Ben - At the moment, diabetics tend to monitor their own blood glucose level by a very old method of pricking their finger and sampling the blood. What's wrong with that technique?
Charles - One of the main problems is that it relies on the patient themselves having to determine when they should measure their glucose levels. They may forget at one point, or they may be busy and or not do it at the necessary time and therefore, they don't have an accurate reading of what their sugar levels are all the time. This can have quite serious effects. It can obviously lead to having quite high glucose levels when they feel that they don't have.
Ben - So, they only monitor their blood glucose level when they remember, they then take an appropriate amount of insulin. That might mean that they are overmedicating themselves or medicating too often, or in fact, not medicating enough. So what we need is a method where we have a constant idea of how much medication you need and we always give exactly the right amount of medication?
Charles - Yeah, I feel that that's obviously the goal and where we'd like to be with the treatment of diabetes. Currently, there are systems which do offer continuous glucose monitoring. However, there's quite a few problems with these current systems. Many of them are enzyme based and therefore have quite a limited lifetime. They normally have a lifetime of up to about 3 days, so they can be implanted then have to be removed after 3 days. Therefore, this has obviously not taken widespread use, as it's quite an awkward thing for the patient in order to have this implanted and then removed.
They also tend to measure sugar levels from interstitial fluid, which is the fluid which surrounds cells in the body, and therefore, they're not in direct contact with the bloodstream. There seems to be a lag between the actual glucose levels in the blood and the readout you normally get from these devices. So, obviously there are still quite a few improvements that can be achieved in this and this is probably where our research comes in. We have looked at making ways in which continuous glucose monitors can be used 24/7 for prolonged periods of time and offer a really accurate readout of glucose levels for diabetic patients and therefore improve the treatment and management of the disease.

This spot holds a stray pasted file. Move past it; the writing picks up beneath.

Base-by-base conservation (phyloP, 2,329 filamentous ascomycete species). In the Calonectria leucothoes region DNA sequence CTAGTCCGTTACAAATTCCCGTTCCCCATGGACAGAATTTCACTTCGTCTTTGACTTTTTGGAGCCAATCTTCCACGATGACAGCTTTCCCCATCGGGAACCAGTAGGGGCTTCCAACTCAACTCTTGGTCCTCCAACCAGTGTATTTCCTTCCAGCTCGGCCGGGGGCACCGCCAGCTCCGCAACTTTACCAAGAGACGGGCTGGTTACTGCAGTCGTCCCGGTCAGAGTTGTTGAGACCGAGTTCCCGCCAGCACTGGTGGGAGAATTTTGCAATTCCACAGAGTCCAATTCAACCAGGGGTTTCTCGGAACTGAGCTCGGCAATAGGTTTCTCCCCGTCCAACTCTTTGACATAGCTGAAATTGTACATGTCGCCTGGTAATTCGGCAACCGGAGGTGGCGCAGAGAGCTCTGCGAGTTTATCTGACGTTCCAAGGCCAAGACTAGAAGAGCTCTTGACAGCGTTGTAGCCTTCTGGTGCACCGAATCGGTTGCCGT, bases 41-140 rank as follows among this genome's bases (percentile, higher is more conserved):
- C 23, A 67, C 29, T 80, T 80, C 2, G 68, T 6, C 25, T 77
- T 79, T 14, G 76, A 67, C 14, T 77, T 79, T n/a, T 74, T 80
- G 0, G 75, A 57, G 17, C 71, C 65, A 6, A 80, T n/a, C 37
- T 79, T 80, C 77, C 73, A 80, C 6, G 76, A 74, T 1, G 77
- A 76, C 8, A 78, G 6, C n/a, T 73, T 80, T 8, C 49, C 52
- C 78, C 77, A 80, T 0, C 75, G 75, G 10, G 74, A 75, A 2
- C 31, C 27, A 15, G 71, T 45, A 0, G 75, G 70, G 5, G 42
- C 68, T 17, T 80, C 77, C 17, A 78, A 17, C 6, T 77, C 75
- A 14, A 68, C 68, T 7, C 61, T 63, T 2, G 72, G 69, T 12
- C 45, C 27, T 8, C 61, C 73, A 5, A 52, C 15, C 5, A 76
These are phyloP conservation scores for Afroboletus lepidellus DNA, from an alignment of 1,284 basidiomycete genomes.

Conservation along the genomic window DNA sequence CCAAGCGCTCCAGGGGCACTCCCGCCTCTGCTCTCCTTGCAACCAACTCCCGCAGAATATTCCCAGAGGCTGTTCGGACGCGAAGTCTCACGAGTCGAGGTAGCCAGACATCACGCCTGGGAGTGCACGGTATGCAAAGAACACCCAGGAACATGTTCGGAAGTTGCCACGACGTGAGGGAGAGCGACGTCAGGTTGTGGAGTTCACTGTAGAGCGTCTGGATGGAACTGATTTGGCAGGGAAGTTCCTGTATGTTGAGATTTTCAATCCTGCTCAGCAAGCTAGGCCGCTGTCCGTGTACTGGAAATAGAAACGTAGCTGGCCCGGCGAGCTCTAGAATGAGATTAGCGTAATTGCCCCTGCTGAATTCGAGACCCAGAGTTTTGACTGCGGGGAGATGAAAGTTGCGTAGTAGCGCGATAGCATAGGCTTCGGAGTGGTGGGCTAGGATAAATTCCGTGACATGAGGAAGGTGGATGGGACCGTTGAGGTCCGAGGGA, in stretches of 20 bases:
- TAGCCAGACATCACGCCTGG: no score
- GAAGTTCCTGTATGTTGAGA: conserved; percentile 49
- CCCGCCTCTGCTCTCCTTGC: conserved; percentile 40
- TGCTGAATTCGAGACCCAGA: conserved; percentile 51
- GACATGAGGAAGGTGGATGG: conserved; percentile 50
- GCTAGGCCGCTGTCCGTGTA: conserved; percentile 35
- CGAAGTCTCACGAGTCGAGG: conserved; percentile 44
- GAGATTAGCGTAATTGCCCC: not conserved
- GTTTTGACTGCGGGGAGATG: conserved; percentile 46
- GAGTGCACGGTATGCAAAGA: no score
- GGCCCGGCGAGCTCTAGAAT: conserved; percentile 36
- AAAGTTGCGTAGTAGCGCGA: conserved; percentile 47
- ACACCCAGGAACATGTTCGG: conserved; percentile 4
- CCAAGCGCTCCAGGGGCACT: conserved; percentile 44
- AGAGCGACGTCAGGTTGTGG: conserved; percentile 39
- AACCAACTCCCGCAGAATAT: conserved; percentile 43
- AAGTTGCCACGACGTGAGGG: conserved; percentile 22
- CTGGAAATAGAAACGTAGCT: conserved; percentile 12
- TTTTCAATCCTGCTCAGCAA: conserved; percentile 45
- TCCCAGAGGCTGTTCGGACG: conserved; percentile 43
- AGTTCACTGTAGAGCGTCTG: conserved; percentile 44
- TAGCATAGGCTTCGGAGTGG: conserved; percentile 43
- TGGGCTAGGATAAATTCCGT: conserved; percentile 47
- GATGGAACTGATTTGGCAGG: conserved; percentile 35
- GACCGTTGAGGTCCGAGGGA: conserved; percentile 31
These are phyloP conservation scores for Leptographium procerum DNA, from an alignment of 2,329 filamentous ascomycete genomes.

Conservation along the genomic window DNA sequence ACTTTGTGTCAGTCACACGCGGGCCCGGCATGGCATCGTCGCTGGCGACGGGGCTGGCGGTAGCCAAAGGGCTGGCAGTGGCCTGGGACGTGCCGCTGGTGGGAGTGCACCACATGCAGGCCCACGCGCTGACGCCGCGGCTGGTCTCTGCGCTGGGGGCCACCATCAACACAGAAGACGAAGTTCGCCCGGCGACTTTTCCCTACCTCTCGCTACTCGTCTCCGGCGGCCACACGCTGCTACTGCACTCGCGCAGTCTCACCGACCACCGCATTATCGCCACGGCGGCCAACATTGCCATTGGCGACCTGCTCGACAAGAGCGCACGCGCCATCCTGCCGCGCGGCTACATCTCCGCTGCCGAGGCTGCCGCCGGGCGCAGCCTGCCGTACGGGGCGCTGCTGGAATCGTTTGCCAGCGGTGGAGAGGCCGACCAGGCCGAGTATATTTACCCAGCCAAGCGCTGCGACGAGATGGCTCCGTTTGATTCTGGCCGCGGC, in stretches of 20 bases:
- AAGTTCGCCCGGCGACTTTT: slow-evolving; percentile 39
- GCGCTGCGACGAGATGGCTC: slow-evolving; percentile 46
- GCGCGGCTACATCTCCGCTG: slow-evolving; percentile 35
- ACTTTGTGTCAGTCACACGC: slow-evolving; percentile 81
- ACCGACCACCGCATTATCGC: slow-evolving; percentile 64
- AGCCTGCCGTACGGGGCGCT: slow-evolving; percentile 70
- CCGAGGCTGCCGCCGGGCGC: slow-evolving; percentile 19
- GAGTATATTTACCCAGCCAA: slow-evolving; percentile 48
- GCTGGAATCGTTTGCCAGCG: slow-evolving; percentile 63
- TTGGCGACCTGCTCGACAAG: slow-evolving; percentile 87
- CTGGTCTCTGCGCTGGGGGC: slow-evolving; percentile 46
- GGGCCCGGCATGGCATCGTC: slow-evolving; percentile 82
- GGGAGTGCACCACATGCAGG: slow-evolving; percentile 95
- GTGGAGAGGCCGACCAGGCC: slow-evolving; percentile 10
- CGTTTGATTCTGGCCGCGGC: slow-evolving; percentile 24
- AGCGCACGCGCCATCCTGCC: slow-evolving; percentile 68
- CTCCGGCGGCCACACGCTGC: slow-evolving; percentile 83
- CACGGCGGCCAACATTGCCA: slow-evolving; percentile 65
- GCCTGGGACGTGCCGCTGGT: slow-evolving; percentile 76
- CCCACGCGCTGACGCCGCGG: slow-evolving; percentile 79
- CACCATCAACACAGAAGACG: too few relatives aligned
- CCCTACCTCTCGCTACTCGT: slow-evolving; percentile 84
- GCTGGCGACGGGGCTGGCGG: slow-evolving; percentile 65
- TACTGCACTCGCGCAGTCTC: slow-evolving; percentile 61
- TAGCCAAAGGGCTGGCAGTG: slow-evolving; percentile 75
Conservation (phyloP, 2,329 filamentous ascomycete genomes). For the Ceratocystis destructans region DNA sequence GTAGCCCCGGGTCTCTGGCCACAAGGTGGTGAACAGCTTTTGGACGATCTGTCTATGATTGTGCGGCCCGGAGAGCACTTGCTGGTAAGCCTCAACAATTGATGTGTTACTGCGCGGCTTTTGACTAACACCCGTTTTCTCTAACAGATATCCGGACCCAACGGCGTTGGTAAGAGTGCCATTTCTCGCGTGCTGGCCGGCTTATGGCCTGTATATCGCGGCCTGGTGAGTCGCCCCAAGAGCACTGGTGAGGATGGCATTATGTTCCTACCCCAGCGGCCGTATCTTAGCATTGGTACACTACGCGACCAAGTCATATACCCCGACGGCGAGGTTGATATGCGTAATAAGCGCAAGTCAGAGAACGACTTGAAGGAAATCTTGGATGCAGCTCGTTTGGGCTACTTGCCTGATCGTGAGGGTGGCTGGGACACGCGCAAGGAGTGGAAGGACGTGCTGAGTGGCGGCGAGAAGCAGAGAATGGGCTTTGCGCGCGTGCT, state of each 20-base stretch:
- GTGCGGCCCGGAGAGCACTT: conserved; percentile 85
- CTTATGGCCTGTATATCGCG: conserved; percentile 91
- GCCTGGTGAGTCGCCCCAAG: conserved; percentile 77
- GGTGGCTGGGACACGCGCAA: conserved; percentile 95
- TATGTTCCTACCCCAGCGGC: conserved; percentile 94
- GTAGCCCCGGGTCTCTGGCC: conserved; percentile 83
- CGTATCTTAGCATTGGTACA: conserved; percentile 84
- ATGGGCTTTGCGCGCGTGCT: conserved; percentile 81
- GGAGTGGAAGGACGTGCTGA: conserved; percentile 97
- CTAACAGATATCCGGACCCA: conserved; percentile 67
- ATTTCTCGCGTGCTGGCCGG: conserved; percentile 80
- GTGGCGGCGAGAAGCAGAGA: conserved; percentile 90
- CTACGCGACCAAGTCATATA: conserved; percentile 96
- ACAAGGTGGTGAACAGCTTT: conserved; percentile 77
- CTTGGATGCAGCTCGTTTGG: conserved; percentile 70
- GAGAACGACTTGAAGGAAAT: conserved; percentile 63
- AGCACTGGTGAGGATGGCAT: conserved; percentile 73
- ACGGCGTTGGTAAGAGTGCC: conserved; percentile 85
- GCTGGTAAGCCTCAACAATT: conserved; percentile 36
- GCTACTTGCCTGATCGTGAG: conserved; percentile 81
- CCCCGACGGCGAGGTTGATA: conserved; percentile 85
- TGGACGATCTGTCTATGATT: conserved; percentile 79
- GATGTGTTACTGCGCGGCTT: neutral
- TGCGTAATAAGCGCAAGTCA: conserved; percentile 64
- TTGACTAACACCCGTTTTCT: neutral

Ben - There are obviously lots of challenges in getting that right. What's the approach that you're taking?
Charles - The approach we're taking at the moment is; can we really focus on trying to bind glucose initially? Can we find a system which selectively binds glucose from an aqueous media such as water? Therefore, we're looking to take it right back and design molecules initially based on molecular modelling, matching up the different parts of the sugar molecule to a receptor in a cage structure around that, and then using chemical synthesis to put this molecule together, in order to give a highly selective molecule for binding sugars. Also, we'd like a compound which would give an output upon binding, such as a change in optical properties, or a changing voltage or something which we then could relate back to say, how much sugar was bound at any particular moment.
Ben - So you're looking at the molecular structure, both of the glucose - the thing you want to bind - and then of candidate molecules that would lock very tightly to that glucose and then give you some kind of readout. So what are the sorts of candidates you're looking at?
Charles - The kind of candidates we're looking at are quite rigid structures and we want them to be positioned quite neatly and compactly around the sugar molecule. Candidate molecules also have to have a certain amount of water solubility, so they have to have groups on them which will make them go into water. This as the medium which we want to operate in. We also want them to have the best matchup to the functionality on the glucose, on the sugar molecule. So we're giving them dual characteristics, so there are dual properties in which certain parts of the molecules will entrap certain parts of the sugar molecule and then other parts will entrap the other parts of the sugar molecule to give a more closely knit binding.
Ben - And how's it going so far? Do you have a range of molecules that you're currently testing?
Charles - Currently, we've managed to synthesise a couple of molecules which offer selective glucose binding from an aqueous medium. They seem to be stable in blood plasma. So currently, we have quite a good starting point. However, there's a few problems surrounding some of these. The synthesis of these molecules is long winded, with quite a lot of steps so obviously, it's going to cost a lot of money in the long term, and obviously takes a lot of time. We'd like to reduce the number of steps in order to make these compounds.
Also, the changing properties, which I eluded to earlier, don't seem to be as strong and clear-cut as we would quite like at the moment, so we'd like a more distinct change upon binding of the sugar. Therefore, there's quite a bit of work surrounding the tuning of these properties in order to get a better readout of how much sugar will be bound.
Ben - If this is something where the ultimate aim is to put it inside somebody, we also need to be very careful that it isn't going to react to biological tissue and of course, is not going to provoke an immune response.
Charles - Yes. Initially, we'd just like to find a system which will bind sugar. But in the long term, if we do find a system which seems to be adequate in doing this, then we then do a full range of screens and tests on these compounds in order to determine their biological activity, stability and toxicity.